@Michael: I have no doubt the Herald has also done some good reporting on the Probation Department, though not as systematically and thoroughly as the Globe (or CommonWealth). For that matter, if we started doing a search, I’m pretty sure we’d find that Sunday wasn’t the first time the Globe reported on the story, either.

  6. Jack Sullivan

    There are lots of people that deserve lots of credit here but it took the weight of the Globe’s Spotlight team to spur needed action. I liken it to the clergy sex abuse scandal, although clearly not on the same moral or criminal level but with similar journalistic machinations. There were a series of articles over the years – Fr. Porter, Fr. Geoghan, Fr. Lavigne — documenting individual rogue priests. I remember Kristen Lombardi at the Phoenix writing a series of damning articles on the Archdiocese’s protection of Geoghan, Jason Berry’s book and articles and the Ledger before and after with some very solid stuff regarding South Shore priests. And we had good coverage of individual civil and criminal trials of priests as well as some solid reporting on church holdings when I was at the Herald. But it wasn’t until the Spotlight series that the lid blew off and all the ribbons got tied together.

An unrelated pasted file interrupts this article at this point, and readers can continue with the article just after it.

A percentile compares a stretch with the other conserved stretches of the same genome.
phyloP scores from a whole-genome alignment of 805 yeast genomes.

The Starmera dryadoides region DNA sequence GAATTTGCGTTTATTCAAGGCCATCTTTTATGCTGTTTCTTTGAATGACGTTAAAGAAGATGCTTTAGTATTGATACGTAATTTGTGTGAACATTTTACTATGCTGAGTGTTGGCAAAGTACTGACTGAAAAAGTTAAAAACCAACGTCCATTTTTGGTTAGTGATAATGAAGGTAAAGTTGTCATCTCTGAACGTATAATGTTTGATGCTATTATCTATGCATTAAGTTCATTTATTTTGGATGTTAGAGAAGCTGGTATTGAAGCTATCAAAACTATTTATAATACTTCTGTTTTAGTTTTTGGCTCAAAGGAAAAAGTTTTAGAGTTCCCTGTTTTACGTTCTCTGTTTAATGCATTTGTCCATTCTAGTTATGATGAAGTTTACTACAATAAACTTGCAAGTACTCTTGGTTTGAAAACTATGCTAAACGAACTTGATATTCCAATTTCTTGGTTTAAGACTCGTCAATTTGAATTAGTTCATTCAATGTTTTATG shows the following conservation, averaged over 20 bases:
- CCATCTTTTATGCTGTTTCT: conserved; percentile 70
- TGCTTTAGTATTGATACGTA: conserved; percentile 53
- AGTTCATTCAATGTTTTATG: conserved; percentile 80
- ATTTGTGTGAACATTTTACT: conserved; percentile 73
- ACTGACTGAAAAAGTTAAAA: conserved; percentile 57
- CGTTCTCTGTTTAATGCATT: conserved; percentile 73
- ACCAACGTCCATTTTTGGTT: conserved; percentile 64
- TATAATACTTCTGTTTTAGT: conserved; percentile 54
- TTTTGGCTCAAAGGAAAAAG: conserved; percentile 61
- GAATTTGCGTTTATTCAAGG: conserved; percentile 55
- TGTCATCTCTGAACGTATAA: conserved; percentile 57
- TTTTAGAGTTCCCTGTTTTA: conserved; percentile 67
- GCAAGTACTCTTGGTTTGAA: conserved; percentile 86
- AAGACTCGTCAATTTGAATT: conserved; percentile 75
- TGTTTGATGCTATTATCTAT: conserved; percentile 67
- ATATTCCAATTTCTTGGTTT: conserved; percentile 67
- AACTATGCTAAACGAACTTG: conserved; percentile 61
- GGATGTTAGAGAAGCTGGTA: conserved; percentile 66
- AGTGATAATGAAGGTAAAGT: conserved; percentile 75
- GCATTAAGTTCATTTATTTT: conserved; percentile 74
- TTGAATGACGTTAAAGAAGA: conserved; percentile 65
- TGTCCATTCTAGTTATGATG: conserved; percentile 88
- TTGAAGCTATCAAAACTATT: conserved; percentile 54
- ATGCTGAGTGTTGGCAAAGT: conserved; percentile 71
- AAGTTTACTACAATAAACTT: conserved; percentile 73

Lots of people in our business can take pride that this story has been out there for the public to see and credit can be spread around. But officials felt no pressure and were content in knowing there wasn’t any widespread rage until Spotlight weighed in and the spit hit the fan. I, for one, am glad the Globe still exists and carries the heft to trigger action. But if it was “just a Globe story,” they’d be the only ones following it and it would die on the vine. We all have a piece of it.

Comments are closed.